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Issue 73 - The House of Skies and Seas

Scotland Magazine Issue 73
February 2014


This article is 4 years old and some information provided may be time sensitive. Please check all details of events, tours, opening times and other information before travelling or making arrangements.

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The House of Skies and Seas

Charles Douglas visits this home overlooking the Mull of Kintyre

Simply one of the most breathtakingly lovely destinations on the Scottish mainland, the Argyll peninsula known as the Mull of Kintyre was immortalised in that haunting best seller song of the late 1970s, witten by Sir Paul McCartney and Denny Laine for the group Wings.

With big skies and open sea views to the east, west and south, it is no wonder that the ex-Beatle was enchanted by this special place where he and his family retain a home to this day.

And in 1904, it must have been similar sentiments that influenced James Boyd and his wife Kate when they decided to re-build Carskiey House as a holiday retreat from their principal home in Paisley.

The name is taken from an off-shore rock and translates from the Gaelic as “The rock of wings,” possibly deriving from its shape, but equally from the number of cormorants and shags occupying its summit. The estate comprises 7,362 acres and occupies the south western section of the Kintyre peninsula, rising to an elevation of 14,00 feet above sea level.

Situated in a spectacular position overlooking Carskiey Bay, there are breathtaking views across to the isle of Sanda, Rathlin Island, a distant Aisla Craig, and Ireland. The estate with its mix of farmland, moorland, rocky cliffs and sandy beaches, is located five miles from Southend, a small community with an 18-hole golf course, eleven miles from the more substantial Campbeltown, renowned for its whiskies, and the hamlet of Machrihanish with its airport, sailing club, and links and dunes golf courses.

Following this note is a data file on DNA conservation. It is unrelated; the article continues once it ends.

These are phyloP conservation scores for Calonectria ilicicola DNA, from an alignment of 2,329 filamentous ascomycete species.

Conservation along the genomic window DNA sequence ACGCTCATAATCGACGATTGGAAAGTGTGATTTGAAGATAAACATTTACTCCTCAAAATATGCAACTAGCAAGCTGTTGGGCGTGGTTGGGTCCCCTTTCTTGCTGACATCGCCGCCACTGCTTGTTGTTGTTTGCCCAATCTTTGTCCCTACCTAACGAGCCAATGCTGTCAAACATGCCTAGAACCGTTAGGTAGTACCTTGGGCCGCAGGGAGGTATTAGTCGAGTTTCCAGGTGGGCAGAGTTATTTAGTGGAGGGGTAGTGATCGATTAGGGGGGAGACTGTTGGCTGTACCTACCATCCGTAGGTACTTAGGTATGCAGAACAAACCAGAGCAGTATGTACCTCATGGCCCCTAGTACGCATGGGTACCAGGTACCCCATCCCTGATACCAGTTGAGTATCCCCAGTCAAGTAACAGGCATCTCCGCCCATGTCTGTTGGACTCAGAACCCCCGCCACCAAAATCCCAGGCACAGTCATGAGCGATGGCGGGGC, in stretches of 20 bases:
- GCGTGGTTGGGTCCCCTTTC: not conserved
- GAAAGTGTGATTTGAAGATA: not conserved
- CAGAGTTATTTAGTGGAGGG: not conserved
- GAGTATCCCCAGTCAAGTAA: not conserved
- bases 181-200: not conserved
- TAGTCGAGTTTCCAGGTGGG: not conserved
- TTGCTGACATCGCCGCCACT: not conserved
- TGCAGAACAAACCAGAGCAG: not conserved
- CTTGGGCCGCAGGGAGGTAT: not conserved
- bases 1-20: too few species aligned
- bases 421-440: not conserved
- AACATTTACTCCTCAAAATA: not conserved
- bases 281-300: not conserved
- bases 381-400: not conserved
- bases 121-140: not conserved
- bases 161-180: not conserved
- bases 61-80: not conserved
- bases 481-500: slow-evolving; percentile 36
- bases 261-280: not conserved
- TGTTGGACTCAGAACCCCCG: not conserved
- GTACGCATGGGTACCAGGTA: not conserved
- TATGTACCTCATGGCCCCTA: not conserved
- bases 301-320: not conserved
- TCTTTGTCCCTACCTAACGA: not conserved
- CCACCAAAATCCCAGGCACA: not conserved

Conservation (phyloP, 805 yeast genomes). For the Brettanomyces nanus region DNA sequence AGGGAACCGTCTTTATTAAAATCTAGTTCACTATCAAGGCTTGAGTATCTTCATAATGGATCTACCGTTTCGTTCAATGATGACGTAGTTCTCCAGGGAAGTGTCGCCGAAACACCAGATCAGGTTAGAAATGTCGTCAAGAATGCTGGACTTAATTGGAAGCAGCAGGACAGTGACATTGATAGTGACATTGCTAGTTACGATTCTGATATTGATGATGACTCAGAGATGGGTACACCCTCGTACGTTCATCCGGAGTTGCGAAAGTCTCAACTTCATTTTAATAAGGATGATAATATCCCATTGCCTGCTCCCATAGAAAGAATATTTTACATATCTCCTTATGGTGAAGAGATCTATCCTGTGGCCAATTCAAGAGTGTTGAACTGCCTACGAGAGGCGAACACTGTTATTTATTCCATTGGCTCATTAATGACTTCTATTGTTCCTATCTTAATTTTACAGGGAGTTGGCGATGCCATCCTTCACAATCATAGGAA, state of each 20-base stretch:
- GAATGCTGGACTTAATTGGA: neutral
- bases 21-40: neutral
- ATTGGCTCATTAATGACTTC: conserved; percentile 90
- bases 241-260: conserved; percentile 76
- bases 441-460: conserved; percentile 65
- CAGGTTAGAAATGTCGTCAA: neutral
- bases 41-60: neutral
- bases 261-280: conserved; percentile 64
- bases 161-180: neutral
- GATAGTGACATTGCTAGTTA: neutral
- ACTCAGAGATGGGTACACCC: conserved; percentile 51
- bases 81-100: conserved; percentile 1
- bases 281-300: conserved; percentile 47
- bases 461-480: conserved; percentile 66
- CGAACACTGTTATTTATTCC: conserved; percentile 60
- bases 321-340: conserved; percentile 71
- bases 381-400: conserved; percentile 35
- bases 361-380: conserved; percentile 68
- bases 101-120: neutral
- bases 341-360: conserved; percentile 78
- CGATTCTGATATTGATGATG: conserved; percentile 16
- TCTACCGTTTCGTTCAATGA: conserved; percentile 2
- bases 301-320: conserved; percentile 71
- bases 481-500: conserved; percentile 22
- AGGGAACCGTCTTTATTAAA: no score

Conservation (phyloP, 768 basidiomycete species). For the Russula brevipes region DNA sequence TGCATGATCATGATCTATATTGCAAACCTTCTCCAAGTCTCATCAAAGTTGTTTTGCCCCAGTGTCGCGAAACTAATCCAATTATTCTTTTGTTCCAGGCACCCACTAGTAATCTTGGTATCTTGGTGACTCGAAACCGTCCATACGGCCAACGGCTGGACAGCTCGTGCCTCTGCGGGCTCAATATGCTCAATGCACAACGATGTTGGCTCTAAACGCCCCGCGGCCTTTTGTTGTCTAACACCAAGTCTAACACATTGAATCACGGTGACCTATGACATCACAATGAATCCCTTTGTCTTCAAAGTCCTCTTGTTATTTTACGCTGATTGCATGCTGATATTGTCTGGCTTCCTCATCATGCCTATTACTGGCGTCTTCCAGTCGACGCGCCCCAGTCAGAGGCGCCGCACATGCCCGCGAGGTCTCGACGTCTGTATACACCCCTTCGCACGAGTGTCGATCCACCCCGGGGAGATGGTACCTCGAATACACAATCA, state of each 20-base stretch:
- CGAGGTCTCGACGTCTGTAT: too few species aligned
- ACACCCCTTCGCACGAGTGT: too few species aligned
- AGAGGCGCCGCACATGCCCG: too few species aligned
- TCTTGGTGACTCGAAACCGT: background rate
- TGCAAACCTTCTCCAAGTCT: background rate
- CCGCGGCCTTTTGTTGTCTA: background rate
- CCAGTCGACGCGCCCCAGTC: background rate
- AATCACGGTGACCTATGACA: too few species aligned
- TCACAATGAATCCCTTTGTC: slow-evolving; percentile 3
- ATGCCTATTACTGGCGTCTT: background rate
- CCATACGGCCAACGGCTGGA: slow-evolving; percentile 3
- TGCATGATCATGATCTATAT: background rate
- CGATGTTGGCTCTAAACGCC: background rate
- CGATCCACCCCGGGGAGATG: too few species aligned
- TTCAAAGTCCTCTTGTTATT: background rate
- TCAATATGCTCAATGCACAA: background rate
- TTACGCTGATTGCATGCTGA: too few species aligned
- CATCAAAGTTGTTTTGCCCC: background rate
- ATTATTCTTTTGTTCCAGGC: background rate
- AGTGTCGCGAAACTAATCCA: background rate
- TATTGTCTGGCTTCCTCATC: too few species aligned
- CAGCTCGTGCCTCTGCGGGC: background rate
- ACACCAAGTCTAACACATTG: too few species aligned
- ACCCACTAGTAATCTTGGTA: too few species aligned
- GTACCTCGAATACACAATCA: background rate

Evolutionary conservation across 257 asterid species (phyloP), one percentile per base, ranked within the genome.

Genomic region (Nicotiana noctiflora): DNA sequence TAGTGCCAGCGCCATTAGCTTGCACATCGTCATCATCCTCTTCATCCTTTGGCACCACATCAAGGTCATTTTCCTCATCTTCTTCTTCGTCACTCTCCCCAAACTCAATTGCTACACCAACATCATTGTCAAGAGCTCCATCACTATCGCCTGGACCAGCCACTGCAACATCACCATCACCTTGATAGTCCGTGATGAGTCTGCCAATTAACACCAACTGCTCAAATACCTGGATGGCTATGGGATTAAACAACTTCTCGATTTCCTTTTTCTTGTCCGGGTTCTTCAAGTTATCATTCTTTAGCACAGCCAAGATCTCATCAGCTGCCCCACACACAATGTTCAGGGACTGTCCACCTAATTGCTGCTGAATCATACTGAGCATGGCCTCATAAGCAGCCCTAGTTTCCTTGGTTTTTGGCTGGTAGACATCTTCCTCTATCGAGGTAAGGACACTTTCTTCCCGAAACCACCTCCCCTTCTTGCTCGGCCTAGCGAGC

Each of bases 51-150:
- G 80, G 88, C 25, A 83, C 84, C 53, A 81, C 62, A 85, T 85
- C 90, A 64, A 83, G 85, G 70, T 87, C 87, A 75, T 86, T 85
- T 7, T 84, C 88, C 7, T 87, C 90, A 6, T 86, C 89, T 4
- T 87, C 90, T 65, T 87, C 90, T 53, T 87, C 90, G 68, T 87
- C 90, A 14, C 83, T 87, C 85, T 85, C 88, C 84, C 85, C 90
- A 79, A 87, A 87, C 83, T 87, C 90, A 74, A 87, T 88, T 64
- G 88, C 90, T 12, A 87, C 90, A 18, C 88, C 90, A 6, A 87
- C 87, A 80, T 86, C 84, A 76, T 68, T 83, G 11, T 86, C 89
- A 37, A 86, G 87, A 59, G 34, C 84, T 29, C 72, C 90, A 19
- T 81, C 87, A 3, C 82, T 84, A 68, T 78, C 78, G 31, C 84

An original house west of the present driveway was from the early sixteenth century occupied by the MacNeills of Carskey, a Kintyre family originally from the island of Gigha. That property is long gone, but in those days the building materials and provisions for the Mull Lighthouse, which remains on the estate, were delivered from the sea and unloaded onto the jetty before being transported on an iron trackway to the Green Walk, known locally as the “Lighthouse Road.”

The Boyds employed the Paisley-based architect J. A. Rennison to design their elegant Edwardian home, and engaged the local Campbeltown builder Neil MacArthur. The work was completed in 1910, and with Kate Boyd being a daughter of the wealthy textile manufacturing Coats family (her father was Thomas Coats of “Viyella” fame), no expense was spared.

The house is built of stone with a dry dash, rough cast finish beneath a principally slated roof. The window surrounds and lintels and cills are of polished sandstone ashla stones as are the crow stepped gables. Despite its remote location, Carskiey House was built to impress. Slates were secured with copper nails, sash and case windows constructed from teak, flooring throughout is of oak and top quality pine, while the bathrooms, with their luxurious fittings, can only be described as magnificent. The basement area which in addition to several store rooms, accomodates a state-of-theart heating system.

The well-known Edinburgh furnishing company Whytock & Reid provided the furniture such as book cases and beds, of which several examples remain in